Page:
December 4, 2017

A pilot study with early adolescents: dealing with diet, tobacco and air pollution using practical experiences and biological markers

Open Access
  • Chiara Marabelli,
  • Elena MunariniEmail authorView ORCID ID profile,
  • Micaela Lina,
  • Roberto Mazza,
  • Roberto Boffi,
  • Cinzia De Marco,
  • Ario Ruprecht,
  • Giorgia Angellotti,
  • Chiara Veronese,
  • Paolo Pozzi,
  • Eleonora Bruno,
  • Giuliana Gargano,
  • Adalberto Cavalleri,
  • Giulia Garrone and
  • Franco Berrino
Multidisciplinary Respiratory Medicine201712:30

Abstract
Background: Tobacco use and the Western diet are two of the most important and investigated topics in relation to adolescents’ health. In addition, air pollution is a crucial subject for future generations. School is a key social environment that should promote healthy behaviors in children and adolescents. In this field many different programs have been conducted, with mixed results and effectiveness. Research data suggest that comprehensive and multicomponent approaches may have a greater effect on tobacco use and diet, especially when integrated into a community-wide approach.

November 29, 2017

Adverse drug reactions of montelukast in children and adults



Authors

  • Principal Investigator: Tjalling W de Vries MD PhD
Abstract
Montelukast, a selective leukotriene receptor antagonist, is recommended in guidelines for the treatment of asthma in both children and adults. However, its effectiveness is debated, and recent studies have reported several adverse events such as neuropsychiatric disorders and allergic granulomatous angiitis.

November 20, 2017

Novel therapeutic approaches to simultaneously target rhinovirus infection and asthma/COPD pathogenesis

Mirabelli C, Scheers E and Neyts J. Novel therapeutic approaches to simultaneously target rhinovirus infection and asthma/COPD pathogenesis [version 1; referees: 2 approved]F1000Research 2017, 6(F1000 Faculty Rev):1860 (doi: 10.12688/f1000research.11978.1)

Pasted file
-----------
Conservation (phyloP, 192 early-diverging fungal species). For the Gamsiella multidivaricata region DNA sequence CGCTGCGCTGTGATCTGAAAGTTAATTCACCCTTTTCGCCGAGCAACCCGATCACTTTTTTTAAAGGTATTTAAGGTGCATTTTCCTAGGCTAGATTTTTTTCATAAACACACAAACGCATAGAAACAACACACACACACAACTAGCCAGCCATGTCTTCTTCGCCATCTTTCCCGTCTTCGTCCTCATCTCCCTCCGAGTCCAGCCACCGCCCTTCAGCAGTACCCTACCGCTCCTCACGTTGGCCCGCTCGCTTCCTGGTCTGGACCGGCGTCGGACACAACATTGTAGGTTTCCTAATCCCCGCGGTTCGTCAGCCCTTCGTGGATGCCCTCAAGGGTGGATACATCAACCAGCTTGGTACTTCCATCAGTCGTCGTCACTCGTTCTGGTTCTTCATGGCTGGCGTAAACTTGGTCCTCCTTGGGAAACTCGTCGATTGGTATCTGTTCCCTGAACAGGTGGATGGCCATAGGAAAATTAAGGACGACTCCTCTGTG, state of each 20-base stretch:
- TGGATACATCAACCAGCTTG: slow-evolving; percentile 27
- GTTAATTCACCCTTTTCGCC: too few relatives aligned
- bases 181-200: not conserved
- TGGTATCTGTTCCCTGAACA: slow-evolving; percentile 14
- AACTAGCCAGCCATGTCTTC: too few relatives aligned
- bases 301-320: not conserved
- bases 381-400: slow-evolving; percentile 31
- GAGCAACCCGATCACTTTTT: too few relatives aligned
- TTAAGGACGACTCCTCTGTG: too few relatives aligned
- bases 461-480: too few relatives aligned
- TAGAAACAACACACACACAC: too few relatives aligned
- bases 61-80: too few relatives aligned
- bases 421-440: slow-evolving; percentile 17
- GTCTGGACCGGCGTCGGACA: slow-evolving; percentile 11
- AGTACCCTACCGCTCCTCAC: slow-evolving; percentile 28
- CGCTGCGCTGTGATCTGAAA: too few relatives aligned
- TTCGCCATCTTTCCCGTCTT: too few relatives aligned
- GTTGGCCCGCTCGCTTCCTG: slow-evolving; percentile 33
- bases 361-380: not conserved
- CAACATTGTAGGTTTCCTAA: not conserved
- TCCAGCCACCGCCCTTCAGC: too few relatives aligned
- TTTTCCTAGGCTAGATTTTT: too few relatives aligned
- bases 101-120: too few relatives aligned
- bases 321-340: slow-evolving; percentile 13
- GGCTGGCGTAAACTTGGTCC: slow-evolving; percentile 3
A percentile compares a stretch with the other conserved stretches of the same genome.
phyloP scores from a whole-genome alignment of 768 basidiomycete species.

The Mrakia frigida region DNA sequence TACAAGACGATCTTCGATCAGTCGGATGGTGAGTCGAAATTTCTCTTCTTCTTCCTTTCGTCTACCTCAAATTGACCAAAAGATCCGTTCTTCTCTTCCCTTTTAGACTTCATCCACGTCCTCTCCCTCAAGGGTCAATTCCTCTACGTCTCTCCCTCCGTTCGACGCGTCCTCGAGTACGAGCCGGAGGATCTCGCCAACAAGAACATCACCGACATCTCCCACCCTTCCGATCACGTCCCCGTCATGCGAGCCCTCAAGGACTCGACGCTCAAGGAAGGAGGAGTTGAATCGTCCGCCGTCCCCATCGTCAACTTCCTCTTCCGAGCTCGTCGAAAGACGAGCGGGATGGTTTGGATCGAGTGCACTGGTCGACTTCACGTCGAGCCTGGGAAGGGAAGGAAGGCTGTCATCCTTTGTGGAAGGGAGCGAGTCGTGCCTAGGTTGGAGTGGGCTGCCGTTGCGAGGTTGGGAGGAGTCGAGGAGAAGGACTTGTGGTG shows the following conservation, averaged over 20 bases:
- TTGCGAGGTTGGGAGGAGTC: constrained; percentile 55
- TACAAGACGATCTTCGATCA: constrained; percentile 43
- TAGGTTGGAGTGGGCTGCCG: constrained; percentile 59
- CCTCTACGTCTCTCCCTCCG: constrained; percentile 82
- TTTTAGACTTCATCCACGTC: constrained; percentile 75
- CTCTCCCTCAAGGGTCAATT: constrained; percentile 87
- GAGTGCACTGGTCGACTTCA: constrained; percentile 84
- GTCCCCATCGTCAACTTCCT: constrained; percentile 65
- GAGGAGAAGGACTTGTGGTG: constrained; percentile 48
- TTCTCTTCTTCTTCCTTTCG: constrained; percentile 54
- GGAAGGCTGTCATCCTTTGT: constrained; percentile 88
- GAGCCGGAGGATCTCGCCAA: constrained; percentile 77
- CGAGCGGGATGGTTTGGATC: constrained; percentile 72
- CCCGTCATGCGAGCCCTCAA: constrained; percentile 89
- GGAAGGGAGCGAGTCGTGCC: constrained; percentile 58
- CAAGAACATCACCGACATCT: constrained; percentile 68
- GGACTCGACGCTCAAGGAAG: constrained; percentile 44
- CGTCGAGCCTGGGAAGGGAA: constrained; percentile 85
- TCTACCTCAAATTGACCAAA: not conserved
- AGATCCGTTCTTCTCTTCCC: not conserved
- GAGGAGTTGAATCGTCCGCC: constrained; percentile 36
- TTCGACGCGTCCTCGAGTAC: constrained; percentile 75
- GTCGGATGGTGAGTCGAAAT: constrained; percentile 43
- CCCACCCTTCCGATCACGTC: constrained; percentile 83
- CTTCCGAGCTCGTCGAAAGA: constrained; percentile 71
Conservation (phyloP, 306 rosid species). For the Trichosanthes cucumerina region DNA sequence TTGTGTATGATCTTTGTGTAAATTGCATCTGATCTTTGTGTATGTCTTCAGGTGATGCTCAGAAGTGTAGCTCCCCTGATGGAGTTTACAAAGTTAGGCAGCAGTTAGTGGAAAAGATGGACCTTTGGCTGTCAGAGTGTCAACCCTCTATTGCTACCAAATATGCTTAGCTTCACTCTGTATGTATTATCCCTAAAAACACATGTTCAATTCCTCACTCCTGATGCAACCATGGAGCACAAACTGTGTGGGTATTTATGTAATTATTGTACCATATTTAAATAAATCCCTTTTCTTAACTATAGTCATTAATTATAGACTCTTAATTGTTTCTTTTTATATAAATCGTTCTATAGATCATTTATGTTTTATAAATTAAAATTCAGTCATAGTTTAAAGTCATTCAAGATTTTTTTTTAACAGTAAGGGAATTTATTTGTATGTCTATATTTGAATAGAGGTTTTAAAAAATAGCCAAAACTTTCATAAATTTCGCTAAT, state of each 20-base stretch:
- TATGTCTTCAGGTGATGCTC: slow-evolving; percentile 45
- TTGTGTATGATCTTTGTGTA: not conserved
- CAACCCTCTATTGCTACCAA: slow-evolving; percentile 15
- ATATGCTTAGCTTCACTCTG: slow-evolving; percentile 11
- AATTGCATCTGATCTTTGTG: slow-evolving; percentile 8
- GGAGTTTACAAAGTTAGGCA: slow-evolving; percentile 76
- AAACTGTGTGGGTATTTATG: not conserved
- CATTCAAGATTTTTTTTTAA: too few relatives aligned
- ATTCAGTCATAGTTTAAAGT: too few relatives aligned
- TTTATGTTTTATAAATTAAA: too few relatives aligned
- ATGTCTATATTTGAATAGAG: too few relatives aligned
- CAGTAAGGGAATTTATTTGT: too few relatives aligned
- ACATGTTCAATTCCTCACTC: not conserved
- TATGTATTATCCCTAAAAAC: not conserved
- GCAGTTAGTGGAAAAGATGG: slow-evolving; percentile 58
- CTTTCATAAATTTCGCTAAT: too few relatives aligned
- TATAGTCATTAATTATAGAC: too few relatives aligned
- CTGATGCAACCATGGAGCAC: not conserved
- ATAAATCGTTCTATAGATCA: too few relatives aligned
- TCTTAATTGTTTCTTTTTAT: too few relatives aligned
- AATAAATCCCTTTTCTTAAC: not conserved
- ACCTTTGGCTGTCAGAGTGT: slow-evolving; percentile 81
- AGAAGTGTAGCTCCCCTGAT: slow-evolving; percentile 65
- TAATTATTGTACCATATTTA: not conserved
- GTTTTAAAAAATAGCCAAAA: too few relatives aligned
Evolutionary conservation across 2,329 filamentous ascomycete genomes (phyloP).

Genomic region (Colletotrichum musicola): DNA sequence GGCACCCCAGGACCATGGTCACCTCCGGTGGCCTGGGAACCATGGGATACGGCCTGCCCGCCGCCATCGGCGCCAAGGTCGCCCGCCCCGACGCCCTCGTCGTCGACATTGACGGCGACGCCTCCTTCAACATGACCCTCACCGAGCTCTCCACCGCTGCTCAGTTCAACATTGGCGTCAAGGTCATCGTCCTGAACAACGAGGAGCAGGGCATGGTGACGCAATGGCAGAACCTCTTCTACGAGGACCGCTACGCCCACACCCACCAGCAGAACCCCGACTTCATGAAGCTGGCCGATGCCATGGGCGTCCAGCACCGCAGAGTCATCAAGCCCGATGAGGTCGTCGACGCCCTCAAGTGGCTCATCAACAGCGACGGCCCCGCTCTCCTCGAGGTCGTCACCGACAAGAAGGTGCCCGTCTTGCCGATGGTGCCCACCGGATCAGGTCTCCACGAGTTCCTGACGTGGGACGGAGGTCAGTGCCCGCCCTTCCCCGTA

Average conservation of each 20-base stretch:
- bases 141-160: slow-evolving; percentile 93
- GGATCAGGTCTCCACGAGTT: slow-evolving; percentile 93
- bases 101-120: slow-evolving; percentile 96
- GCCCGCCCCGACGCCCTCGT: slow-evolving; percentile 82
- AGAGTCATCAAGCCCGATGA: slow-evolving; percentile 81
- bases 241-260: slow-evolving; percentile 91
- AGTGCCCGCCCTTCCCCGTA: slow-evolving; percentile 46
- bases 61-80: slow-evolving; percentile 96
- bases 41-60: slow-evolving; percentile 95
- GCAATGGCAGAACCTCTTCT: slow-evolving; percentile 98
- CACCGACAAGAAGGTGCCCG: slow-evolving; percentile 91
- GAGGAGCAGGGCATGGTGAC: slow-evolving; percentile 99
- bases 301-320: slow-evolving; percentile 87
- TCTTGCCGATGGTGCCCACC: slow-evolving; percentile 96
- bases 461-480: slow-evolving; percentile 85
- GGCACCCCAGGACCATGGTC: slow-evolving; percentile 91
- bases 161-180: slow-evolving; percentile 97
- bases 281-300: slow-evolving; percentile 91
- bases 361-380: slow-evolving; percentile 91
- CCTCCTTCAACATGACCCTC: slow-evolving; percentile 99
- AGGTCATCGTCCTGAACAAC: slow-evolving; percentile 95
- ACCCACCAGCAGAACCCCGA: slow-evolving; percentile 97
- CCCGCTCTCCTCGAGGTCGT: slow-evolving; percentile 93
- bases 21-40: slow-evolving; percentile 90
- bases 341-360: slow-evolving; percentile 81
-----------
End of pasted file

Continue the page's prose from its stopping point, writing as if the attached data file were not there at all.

Abstract
Rhinoviruses are exclusive respiratory pathogens and the etiological agents of the common cold. These viruses are increasingly reported to cause exacerbations of asthma and chronic obstructive pulmonary disease (COPD). Here, we review the role of rhinovirus infections in the pathogenesis of asthma and COPD and we discuss the current and potential future treatments. We propose that, in order to prevent exacerbations, the design of novel therapeutics should focus on directly acting antivirals but also include the design of drugs that simultaneously inhibit viral replication and alleviate symptoms of asthma and COPD.

November 18, 2017

Virus-triggered exacerbation in allergic asthmatic children: neutrophilic airway inflammation and alteration of virus sensors characterize a subgroup of patients

 
OPEN ACCESS
  • Antoine DeschildreEmail author,
  • Muriel Pichavant,
  • Ilka Engelmann,
  • Carole Langlois,
  • Elodie Drumez,
  • Guillaume Pouessel,
  • Sophie Boileau,
  • David Romero-Cubero,
  • Irina Decleyre-Badiu,
  • Anny Dewilde,
  • Didier Hober,
  • Véronique Néve,
  • Caroline Thumerelle,
  • Stéphanie Lejeune,
  • Clémence Mordacq and
  • Philippe GossetEmail authorView ORCID ID profile
Respiratory Research201718:191
Abstract
Background
Viruses are important triggers of asthma exacerbations. They are also detected outside of exacerbation. Alteration of anti-viral response in asthmatic patients has been shown although the mechanisms responsible for this defect remain unclear. The objective of this study was to compare in virus-infected and not-infected allergic asthmatic children, aged 6 to 16 years, admitted to hospital for a severe exacerbation, the innate immune response and especially the expression of pattern recognition receptor (PRR) and their function.

Effect of an Intervention to Promote Breastfeeding on Asthma, Lung Function, and Atopic Eczema at Age 16 Years

Key Points
Question  Does prolonged and exclusive breastfeeding reduce the risk of asthma and atopic eczema and improve lung function in adolescence?

November 16, 2017

Extent and consequences of inadequate disease control among adults with a history of moderate to severe atopic dermatitis



Authors

  • Wenhui WeiPeter Anderson, Abhijit Gadkari, Stuart Blackburn, Rachel Moon, James Piercy, Shashank Shinde, Jorge Gomez, Eric Ghorayeb
  • DOI: 10.1111/1346-8138.14116  View/save citation
  • Abstract
    Since control of atopic dermatitis (AD) remains challenging but has not been adequately characterized, the objective of this study was to characterize disease control among patients with a history of moderate to severe AD.

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